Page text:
|Project||Ebola “Recovery” Programme|
• Provide hygiene practices in schools to prevent Ebola Virus Transmission.
• Targeted schools are prepared to prevent Ebola infection
|Project Partners||Plan International Sierra Leone|
• Distribution of Hygiene Kits to 100 Schools • Installation of hand washing facilities in 100 schools • Awareness campaign in 100 schools for School Health Clubs on good hygiene practices for preventing Ebola • Construction of 20 wells and rehabilitation of 30 wells • Training of teachers and School Management Committees of safety protocols in 100 schools
|Locations||Western Area Rural District, Freetown|
|Period||August 2015 – December 2016|
• 100 hygiene kit sets have been procured and distributed to 100 schools • Hand washing stations have been procured and installed in 100 schools
From December 2013, West Africa suered the largest outbreak of the Ebola Virus Disease recorded in history, a disease with often fatal consequences, causing widespread panic and fright. Responders had a tough time dealing with the overwhelming health crisis engulfng West Africa. The strict health codes required in addressing the outbreak and cultural beliefs which hampered with these health codes posed as a serious complication. Sierra Leone registered the highest number of cases and fatalities, at the peak of the outbreak registering 450 new cases a week. Epidemiologists had their hands full and any Third World country would be hard pressed to cope with such a deluge of cases in a deadly epidemic that had engulfed the region. With regional and state resources stretched to the limit, international advice and assistance was sought from developed countries and world health bodies to address the seriousness of the epidemic.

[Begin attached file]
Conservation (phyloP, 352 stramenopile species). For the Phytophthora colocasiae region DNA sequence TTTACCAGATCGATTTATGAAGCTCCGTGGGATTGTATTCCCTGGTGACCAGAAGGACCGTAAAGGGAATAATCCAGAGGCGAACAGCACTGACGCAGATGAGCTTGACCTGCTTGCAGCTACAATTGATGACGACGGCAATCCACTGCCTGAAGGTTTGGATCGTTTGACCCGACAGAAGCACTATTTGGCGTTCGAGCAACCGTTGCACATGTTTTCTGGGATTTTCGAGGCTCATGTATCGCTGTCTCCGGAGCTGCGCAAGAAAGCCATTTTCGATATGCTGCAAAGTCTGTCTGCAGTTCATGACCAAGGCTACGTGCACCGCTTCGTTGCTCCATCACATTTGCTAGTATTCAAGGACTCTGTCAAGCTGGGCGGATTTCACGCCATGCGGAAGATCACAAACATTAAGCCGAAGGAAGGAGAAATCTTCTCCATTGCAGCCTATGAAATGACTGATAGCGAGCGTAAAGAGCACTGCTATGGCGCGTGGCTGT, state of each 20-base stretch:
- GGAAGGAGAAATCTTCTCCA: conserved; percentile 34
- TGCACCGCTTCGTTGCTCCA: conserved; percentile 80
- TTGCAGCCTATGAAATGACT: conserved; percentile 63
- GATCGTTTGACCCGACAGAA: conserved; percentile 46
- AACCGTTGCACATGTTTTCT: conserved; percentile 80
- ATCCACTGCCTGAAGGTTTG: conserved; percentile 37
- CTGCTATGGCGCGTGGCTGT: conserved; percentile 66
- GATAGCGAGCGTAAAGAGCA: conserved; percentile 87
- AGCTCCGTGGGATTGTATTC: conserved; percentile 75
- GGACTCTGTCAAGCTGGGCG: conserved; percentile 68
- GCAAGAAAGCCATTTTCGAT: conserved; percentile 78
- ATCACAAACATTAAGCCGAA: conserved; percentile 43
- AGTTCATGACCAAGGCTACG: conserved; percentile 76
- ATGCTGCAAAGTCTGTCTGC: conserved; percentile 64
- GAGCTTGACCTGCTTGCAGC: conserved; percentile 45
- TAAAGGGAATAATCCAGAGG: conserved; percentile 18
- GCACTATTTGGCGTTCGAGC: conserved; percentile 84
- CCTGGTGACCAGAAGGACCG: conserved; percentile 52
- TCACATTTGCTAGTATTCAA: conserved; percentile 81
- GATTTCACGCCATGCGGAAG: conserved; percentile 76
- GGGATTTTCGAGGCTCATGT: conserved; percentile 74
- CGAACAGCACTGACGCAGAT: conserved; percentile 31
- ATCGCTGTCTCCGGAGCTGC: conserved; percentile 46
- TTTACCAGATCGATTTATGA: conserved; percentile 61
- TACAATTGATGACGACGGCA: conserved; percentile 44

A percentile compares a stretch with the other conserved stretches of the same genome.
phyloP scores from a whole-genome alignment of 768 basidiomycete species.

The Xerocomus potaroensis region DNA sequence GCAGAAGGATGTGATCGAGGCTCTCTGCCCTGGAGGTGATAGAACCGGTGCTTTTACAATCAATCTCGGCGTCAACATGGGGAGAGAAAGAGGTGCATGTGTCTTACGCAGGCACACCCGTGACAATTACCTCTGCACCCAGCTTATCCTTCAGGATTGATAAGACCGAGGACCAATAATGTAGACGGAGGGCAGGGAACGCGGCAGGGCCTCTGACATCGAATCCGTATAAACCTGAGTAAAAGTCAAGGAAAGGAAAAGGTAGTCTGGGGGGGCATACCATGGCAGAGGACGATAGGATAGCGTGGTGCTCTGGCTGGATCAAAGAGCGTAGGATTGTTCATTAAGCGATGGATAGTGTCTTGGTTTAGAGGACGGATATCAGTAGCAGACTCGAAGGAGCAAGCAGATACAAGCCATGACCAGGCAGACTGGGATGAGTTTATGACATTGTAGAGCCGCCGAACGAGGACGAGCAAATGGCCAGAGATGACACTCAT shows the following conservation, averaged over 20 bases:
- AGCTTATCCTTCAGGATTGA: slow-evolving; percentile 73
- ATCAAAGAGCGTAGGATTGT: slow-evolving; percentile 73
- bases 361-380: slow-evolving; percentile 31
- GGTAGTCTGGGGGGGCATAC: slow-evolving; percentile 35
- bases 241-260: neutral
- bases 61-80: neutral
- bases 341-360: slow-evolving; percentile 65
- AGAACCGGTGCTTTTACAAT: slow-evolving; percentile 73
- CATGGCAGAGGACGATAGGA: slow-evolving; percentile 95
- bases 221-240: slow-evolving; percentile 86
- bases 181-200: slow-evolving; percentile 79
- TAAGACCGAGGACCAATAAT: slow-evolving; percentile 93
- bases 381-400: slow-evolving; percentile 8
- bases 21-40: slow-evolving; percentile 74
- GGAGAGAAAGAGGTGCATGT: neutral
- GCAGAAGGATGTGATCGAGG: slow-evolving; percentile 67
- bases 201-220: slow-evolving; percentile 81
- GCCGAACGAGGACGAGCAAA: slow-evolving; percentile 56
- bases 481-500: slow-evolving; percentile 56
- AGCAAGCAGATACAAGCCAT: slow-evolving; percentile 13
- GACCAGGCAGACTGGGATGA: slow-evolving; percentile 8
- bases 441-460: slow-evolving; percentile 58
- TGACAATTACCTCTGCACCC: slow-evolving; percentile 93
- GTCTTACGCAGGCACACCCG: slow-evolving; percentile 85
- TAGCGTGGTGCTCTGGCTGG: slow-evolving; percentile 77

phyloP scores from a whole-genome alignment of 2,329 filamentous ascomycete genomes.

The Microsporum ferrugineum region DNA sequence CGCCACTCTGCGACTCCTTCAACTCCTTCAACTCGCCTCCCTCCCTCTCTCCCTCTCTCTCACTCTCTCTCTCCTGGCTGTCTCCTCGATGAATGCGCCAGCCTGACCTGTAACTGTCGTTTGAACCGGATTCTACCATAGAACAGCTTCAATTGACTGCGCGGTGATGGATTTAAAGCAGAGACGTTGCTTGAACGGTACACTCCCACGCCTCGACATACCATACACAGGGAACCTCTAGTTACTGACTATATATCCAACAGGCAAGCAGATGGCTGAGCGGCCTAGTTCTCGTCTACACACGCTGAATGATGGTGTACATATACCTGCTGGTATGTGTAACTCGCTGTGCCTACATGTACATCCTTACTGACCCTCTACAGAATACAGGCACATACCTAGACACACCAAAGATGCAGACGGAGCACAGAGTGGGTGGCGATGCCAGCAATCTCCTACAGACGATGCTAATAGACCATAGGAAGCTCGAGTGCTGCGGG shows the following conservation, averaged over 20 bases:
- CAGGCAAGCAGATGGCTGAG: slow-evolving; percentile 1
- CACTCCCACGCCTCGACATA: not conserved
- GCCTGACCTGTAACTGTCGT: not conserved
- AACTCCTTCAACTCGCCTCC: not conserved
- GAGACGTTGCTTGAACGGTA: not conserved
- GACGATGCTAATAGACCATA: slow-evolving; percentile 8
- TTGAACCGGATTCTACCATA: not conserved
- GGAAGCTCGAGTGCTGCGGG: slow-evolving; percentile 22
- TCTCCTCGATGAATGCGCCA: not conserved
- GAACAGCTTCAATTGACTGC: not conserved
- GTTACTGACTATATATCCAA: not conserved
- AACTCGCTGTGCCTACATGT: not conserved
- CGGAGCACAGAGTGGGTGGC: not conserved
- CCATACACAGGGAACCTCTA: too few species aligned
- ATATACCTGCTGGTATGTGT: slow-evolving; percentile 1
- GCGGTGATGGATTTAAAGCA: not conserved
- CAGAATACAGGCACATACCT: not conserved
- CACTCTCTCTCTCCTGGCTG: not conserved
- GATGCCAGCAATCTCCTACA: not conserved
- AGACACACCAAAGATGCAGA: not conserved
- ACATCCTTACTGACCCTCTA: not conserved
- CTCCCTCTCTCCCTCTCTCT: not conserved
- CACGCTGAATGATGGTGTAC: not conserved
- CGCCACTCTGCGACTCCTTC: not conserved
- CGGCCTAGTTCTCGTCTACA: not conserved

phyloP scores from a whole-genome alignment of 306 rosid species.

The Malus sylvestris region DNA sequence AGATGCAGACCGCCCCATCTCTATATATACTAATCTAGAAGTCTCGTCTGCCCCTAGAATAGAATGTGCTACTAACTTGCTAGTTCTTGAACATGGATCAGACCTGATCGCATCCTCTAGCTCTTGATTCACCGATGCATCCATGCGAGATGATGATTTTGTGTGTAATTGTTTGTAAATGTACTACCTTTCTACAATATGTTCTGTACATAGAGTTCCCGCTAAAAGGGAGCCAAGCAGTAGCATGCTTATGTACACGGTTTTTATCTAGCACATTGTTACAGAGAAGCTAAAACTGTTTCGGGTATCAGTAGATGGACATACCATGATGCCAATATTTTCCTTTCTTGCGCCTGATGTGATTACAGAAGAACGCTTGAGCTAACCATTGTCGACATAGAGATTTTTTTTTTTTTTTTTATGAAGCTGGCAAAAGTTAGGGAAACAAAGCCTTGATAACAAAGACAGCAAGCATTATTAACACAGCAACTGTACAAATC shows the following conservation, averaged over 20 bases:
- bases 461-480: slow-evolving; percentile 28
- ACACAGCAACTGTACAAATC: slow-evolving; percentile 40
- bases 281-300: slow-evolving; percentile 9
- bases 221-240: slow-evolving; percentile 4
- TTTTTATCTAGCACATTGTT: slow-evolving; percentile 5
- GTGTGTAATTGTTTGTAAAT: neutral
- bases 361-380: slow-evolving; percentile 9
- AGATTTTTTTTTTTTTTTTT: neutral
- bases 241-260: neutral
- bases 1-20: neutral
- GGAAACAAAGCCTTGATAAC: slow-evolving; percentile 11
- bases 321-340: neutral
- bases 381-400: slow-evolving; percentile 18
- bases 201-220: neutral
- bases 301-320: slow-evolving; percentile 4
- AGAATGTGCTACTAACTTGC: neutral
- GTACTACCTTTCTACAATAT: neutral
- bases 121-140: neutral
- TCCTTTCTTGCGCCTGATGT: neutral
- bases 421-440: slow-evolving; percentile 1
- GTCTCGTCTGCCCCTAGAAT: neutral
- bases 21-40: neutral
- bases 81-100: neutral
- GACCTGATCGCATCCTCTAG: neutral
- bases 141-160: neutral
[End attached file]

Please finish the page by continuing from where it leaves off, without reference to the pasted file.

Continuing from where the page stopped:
To prevent the possibility of infection, the education system paid a heavy price with over 1.8million children kept out of schools as all schools were closed.
This led to a severe disruption in children’s education as they were unable to sit for the national year-end examinations.Psychologically and emotionally, the children were also traumatised by the impact Ebola had on family and friends.